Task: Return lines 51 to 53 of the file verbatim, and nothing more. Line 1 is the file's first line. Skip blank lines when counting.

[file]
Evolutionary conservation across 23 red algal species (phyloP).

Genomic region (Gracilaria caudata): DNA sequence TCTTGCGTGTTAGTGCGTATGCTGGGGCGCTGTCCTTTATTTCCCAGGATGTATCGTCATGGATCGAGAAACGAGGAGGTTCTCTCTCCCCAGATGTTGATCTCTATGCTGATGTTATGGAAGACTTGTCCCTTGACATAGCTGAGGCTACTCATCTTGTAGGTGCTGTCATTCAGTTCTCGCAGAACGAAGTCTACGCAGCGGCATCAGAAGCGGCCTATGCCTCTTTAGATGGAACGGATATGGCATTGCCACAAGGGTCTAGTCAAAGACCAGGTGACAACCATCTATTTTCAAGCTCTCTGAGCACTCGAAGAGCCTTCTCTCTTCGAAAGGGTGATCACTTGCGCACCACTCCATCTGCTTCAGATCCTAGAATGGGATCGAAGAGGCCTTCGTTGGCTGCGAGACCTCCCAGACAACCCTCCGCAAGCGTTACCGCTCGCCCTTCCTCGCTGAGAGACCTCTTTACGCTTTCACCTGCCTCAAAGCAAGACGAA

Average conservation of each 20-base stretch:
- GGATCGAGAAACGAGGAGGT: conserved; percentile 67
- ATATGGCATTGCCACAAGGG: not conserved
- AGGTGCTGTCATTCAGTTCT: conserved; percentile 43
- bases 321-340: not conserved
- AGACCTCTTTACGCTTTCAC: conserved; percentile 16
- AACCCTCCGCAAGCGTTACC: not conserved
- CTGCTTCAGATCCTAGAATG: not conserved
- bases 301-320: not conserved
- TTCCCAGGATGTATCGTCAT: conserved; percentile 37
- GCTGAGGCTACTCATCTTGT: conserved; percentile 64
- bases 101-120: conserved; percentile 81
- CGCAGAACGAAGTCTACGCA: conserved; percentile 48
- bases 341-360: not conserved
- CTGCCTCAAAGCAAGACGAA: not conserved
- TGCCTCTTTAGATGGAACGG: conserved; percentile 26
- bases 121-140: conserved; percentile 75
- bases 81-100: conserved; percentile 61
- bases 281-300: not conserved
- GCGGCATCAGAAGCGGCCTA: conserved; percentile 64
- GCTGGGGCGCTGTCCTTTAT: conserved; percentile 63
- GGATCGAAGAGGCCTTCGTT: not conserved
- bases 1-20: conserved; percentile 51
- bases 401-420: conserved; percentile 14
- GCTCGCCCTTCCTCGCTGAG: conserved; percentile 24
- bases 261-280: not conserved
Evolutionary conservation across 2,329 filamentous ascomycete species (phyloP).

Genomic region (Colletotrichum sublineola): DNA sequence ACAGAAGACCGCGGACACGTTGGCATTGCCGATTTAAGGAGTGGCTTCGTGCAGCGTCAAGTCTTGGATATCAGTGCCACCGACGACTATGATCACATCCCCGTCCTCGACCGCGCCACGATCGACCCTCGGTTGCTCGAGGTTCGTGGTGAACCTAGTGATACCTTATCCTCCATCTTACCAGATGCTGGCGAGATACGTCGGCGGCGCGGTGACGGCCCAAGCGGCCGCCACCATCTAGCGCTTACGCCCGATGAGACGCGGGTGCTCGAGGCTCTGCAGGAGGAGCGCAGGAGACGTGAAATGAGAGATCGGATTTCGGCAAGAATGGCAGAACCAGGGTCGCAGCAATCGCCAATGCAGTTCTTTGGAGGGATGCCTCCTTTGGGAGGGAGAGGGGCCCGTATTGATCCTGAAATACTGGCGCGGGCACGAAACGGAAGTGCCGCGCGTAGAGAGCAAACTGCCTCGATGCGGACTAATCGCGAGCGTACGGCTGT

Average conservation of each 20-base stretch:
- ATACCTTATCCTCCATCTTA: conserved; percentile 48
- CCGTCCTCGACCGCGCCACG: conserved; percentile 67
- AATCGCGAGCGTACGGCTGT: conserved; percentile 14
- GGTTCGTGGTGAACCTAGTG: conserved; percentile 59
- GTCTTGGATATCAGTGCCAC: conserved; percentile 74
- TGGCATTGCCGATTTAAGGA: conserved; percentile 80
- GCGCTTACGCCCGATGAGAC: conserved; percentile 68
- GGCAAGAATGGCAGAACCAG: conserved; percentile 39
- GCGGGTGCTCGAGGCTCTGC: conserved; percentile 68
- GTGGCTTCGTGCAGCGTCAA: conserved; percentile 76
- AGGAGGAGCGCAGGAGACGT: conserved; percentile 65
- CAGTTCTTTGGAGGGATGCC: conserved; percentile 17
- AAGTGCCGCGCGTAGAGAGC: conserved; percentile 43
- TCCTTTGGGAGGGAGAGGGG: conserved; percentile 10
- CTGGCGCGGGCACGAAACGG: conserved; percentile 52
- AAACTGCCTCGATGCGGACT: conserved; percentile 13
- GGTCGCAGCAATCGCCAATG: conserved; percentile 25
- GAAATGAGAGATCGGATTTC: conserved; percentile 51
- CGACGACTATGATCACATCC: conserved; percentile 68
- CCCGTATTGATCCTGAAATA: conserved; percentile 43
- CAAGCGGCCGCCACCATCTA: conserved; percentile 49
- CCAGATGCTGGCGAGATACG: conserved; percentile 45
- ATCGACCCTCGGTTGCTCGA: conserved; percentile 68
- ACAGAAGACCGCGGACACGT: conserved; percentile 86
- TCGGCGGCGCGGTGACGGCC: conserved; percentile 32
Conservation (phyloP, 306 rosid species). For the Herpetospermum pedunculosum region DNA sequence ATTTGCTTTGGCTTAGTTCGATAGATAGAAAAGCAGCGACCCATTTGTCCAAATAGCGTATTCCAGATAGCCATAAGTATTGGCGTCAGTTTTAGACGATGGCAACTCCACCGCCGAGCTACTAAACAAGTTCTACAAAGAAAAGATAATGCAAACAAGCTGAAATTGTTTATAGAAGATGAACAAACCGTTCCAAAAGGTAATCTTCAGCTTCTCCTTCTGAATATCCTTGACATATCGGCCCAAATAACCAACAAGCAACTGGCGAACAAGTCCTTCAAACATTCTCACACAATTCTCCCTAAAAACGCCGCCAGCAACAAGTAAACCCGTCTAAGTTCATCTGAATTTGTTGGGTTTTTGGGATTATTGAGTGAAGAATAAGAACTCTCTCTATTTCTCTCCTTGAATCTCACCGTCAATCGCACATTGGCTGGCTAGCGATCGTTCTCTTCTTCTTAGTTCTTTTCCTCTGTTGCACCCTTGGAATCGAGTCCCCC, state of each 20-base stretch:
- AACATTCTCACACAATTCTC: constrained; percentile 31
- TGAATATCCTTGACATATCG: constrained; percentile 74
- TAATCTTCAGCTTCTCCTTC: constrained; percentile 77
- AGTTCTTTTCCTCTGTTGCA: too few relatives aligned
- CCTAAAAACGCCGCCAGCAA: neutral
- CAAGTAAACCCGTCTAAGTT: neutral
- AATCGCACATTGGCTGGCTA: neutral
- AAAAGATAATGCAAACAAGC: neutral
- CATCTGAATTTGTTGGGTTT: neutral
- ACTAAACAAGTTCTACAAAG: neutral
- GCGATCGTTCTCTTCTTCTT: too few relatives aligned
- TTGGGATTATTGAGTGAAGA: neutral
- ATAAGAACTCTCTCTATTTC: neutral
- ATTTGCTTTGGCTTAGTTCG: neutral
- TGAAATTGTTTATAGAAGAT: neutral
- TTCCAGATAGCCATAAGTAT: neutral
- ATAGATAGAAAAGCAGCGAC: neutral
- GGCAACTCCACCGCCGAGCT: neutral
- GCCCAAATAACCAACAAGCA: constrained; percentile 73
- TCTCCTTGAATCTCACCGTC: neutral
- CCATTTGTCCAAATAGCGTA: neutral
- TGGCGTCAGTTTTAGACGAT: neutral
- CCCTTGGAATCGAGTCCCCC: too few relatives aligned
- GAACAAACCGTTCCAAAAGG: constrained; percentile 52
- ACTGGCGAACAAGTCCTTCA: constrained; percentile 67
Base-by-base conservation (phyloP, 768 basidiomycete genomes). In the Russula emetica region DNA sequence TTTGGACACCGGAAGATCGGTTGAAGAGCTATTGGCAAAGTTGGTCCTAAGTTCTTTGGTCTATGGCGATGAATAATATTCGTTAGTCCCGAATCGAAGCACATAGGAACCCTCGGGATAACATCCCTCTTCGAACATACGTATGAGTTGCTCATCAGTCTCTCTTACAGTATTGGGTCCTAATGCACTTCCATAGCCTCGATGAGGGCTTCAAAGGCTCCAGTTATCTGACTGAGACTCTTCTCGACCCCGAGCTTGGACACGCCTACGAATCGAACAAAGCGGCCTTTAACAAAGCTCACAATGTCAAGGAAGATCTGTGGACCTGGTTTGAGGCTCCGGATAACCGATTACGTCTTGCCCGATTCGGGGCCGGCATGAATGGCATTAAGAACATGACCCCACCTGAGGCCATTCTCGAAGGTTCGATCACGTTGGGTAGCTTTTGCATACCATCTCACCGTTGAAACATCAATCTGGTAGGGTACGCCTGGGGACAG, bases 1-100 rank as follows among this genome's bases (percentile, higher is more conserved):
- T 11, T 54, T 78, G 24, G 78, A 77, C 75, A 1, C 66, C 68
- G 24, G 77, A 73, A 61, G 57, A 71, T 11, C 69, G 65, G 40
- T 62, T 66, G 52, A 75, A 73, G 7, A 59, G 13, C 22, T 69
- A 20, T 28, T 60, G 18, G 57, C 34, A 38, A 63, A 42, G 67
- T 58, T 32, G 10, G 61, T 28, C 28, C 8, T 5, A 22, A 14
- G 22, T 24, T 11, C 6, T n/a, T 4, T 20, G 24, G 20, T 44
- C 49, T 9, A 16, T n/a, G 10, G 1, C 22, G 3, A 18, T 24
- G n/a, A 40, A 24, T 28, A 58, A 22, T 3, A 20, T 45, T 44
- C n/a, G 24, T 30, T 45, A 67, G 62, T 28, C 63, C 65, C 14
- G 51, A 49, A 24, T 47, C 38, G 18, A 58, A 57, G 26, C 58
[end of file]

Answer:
- CCCGTATTGATCCTGAAATA: conserved; percentile 43
- CAAGCGGCCGCCACCATCTA: conserved; percentile 49
- CCAGATGCTGGCGAGATACG: conserved; percentile 45